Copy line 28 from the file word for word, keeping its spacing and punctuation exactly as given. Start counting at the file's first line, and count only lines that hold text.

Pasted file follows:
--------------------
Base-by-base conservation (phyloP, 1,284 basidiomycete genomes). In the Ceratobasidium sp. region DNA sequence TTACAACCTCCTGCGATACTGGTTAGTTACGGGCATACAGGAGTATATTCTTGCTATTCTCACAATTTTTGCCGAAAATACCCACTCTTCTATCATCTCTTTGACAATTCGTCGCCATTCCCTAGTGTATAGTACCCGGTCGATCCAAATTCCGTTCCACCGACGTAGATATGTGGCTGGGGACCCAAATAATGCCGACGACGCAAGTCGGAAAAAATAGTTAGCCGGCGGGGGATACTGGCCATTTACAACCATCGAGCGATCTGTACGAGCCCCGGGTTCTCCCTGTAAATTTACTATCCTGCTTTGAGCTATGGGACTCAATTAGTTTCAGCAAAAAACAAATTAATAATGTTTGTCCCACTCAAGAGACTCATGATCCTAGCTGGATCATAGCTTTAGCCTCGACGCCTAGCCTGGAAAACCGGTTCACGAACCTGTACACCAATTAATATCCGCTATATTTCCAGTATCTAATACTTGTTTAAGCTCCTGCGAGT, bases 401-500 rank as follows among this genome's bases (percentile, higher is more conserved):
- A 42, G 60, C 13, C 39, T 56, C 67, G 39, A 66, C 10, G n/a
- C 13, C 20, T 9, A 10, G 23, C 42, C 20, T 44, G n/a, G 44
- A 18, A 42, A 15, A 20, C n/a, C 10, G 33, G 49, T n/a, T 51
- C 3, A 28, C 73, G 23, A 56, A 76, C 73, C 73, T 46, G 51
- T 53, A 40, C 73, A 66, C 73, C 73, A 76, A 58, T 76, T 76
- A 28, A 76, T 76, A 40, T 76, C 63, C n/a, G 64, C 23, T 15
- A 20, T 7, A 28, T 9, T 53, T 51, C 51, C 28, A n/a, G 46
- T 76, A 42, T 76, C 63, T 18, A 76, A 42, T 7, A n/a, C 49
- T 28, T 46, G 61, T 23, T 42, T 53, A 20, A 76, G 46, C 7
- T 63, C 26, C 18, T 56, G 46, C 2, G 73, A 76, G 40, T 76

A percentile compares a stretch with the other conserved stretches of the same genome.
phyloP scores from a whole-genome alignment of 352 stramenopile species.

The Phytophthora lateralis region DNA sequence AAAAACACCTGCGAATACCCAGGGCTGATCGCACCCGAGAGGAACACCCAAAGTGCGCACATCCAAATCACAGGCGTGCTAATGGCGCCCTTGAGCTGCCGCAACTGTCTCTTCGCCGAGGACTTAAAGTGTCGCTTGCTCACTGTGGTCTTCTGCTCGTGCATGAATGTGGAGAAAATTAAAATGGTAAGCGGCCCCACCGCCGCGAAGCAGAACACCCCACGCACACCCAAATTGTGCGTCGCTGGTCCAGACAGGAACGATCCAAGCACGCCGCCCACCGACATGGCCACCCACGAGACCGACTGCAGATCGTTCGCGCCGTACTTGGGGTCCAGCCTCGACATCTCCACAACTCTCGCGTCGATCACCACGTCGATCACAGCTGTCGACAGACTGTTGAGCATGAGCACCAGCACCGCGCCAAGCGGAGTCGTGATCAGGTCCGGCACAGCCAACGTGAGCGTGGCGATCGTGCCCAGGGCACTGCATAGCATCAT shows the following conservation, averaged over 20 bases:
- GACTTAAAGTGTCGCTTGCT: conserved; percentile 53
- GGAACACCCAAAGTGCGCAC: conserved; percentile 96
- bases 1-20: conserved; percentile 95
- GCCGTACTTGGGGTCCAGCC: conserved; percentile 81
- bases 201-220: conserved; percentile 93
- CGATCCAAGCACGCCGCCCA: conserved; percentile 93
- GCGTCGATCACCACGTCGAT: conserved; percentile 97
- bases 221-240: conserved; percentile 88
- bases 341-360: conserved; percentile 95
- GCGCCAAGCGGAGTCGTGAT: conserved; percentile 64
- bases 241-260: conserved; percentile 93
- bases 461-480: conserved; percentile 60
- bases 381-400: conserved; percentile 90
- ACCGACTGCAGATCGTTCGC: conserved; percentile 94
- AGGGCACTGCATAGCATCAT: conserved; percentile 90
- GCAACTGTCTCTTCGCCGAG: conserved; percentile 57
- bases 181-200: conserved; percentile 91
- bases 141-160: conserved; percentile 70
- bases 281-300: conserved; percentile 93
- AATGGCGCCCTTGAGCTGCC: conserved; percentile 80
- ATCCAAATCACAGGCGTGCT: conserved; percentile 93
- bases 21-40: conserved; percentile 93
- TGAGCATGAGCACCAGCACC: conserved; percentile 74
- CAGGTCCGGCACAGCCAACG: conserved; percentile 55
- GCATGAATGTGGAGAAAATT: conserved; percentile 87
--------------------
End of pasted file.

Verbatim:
- ACCGACTGCAGATCGTTCGC: conserved; percentile 94